N'Golo Kanté has experienced a meteoric rise since signing for Leicester City in the summer of 2015.
The 26-year-old midfielder has won back-to-back top flight titles in England with two different clubs, becoming the first outfield player since Eric Cantona to do so.
At the end of both of his seasons in England Kante was included in the PFA Team of the Year and was named PFA Player of the Year for his performances during the 2016/17 campaign – not bad for a player who just four years ago was playing in Ligue 2 with Caen.
Kante's performances at the heart of both Leicester and Chelsea‘s midfields has led to many claiming he's a bit of a cheat code.
Wherever the ball is, he isn't too far behind. It shows in Kante's stats, too. During his two years in England he's averaged 4.1 tackles and 3.3 Interceptions.
So we decided to take a look at just how influential the box-to-box midfielder really is.
Using Football Manager 2017 we moved the Frenchman to Arsenal, a club who were interested in his services during the summer of 2016.
The results are remarkable.
Arsenal with Kanté
It was a tightly fought contest for the 2016/17 title but Arsenal did enough to secure Arséne Wenger his first Premier League crown since 2004.
Results went in their favour with Liverpool throwing away two leads against Burnley to draw 3-3, it ultimately cost the Reds the title.
Likewise, Manchester United dropped points against Spurs while Manchester City slipped up at home to Everton. A Kanté-less Chelsea, however, finished outside of the top four.
This was only part of the Arsenal story, though.
The Gunners fleshed out their squad with a series of signings.
Highly rated Nabil Fekir arrived from Lyon, true to real life Sead Kolašinac swapped Gelsenkirchen for north London and former Man City forward John Guidetti arrived.
It was a familiar formation with Wenger opting for the 4-2-3-1 system he was fiercely loyal to for many years before he had to go into safe mode and play 3-4-3 last season.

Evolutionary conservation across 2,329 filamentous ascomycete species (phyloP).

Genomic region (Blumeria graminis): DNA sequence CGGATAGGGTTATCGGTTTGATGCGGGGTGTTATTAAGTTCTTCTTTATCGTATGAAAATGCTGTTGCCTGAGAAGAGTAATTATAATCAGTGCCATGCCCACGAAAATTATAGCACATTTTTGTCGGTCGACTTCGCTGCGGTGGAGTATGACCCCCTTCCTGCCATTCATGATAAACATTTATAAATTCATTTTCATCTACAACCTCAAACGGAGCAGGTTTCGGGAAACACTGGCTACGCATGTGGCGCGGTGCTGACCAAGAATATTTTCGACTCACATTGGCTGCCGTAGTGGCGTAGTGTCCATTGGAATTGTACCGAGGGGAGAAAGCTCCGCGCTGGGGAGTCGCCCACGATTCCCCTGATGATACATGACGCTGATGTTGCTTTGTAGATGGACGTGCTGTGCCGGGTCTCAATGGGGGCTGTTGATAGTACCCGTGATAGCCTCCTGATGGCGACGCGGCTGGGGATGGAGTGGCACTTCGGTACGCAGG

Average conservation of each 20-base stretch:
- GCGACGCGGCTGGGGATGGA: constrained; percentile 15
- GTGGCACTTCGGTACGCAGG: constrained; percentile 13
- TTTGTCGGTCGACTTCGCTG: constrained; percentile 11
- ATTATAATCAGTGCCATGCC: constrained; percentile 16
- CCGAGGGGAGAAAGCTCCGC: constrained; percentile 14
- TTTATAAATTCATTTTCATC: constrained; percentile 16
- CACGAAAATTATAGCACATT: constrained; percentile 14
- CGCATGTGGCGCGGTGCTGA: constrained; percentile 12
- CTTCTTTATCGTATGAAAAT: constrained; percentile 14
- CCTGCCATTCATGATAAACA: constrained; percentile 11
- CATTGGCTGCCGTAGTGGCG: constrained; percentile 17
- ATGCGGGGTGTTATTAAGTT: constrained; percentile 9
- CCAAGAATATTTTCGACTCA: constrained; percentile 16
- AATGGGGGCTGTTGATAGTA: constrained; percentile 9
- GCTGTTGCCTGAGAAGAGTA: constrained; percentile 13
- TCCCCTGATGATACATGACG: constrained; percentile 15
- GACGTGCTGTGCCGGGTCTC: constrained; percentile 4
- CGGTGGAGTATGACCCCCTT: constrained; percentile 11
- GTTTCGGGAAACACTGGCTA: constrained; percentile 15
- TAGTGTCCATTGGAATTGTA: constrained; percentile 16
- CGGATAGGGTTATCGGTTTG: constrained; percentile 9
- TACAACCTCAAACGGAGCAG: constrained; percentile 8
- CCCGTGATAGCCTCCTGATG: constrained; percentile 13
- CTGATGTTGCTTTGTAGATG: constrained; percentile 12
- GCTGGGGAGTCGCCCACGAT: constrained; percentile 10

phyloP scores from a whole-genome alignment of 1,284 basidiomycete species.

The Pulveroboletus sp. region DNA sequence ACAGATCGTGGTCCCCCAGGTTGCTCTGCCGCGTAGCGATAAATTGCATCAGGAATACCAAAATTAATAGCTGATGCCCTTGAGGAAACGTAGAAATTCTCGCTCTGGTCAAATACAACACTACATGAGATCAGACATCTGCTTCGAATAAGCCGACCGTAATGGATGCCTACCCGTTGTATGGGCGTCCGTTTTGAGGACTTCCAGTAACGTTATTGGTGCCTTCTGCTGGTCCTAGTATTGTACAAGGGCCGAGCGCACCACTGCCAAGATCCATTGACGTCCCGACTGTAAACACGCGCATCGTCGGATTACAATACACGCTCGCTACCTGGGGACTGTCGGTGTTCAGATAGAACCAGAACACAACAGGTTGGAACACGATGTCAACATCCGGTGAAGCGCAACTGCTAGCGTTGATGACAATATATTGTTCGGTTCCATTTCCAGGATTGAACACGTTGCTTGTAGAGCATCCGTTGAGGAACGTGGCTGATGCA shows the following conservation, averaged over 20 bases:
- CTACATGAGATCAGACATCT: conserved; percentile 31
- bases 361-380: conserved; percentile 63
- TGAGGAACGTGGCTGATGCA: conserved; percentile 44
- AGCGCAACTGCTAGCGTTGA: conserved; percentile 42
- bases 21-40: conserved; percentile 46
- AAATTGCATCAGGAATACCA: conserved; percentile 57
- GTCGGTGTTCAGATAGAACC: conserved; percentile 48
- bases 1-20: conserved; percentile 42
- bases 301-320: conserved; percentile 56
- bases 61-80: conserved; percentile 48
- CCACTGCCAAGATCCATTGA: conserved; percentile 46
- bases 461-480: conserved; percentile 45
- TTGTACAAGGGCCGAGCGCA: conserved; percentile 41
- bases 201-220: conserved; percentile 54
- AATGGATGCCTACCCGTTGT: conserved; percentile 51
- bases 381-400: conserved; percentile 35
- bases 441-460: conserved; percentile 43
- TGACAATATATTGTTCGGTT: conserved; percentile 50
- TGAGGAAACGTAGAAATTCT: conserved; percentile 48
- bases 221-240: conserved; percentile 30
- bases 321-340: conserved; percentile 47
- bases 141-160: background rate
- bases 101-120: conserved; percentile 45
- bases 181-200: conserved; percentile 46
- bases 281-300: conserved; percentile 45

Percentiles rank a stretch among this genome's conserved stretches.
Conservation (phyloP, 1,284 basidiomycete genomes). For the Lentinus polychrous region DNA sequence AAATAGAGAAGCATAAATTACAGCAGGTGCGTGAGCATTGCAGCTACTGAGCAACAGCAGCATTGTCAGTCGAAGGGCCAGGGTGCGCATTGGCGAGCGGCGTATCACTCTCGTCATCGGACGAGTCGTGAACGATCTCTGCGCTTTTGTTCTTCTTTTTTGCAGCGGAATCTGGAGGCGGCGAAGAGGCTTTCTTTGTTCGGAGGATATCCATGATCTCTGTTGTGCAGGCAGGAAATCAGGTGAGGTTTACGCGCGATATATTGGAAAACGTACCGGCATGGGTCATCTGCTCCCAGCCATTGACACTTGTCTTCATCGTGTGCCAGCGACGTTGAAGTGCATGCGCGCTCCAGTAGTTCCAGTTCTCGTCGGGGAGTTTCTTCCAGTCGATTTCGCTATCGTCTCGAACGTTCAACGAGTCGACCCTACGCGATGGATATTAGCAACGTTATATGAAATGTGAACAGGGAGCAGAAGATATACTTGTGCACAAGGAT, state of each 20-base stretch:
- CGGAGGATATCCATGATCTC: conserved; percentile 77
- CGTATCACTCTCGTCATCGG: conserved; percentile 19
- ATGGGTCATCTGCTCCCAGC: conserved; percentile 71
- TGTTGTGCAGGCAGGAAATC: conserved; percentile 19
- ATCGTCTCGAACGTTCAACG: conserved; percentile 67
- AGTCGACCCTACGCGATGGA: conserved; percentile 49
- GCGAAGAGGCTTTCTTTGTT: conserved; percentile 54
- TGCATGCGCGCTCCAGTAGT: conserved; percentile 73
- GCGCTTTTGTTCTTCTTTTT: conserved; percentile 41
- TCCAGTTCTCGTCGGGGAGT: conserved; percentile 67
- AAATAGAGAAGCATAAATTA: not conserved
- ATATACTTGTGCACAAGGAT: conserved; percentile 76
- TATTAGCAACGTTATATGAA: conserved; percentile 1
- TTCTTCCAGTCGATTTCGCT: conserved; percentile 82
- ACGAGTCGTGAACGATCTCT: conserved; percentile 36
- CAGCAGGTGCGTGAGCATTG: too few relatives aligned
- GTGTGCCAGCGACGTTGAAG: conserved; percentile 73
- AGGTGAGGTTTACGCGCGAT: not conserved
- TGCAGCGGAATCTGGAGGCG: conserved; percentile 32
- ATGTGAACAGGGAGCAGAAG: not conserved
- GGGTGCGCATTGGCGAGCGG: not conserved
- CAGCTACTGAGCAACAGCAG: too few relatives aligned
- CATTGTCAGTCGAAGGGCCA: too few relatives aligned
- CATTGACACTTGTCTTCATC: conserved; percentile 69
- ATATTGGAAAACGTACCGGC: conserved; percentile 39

Giroud and Guidetti would rotate while Liverpool transfer target Alex Oxlade-Chamberlain and Alex Iwobi traded starts on the right of the three, with the former making more appearances.
Kanté had to battle it out with Aaron Ramsey for a centre-midfield berth beside Granit Xhaka.
The competition for places seemed to have a positive impact on the squad.
Arsenal completed the double with a 2-0 win over Huddersfield Town – who defied the odds to make it to the FA Cup final.
Swedish striker Guidetti made somewhat of a name for himself during the season as a man for the big occasion.
This wasn't his first goal in an important match and it wouldn't be his last…
Just a week later he found the back of the net in the Champions League final as Arsenal completed a historic treble.
Real Madrid had taken the lead when Manchester United transfer target Alvaro Morata fired home but Laurent Koscielny struck to restore parity before the half-time whistle blew.
Then two goals inside of nine minutes was enough to secure victory and with it cement Wenger's legacy as one of the greatest managers ever.
The unsung hero of the season is Guidetti. He finished with 16 goals in 31 appearances – with eight of those arriving from the bench.
He scored in the Champions League round-of-16 to knock Juventus out and contributed a number of goals in the club's domestic cup runs too.
He finished the season in style, finding the net in both finals. The £10.25million it cost to bring him back to England from Spain was a bargain in hindsight.
Kanté wasn't as key to the first-team as you'd expect. He started just the 18 matches in the Premier League and just the three during the club's run to the Champions League final.
He did, however, have an impact. A return of seven goals and four assists while playing in 36 matches during a treble winning campaign is nothing to laughed at or undermined.
He won consecutive titles with different clubs, just as he did in real life. Was it just a coincidence? Perhaps. Or is Kanté a lucky charm?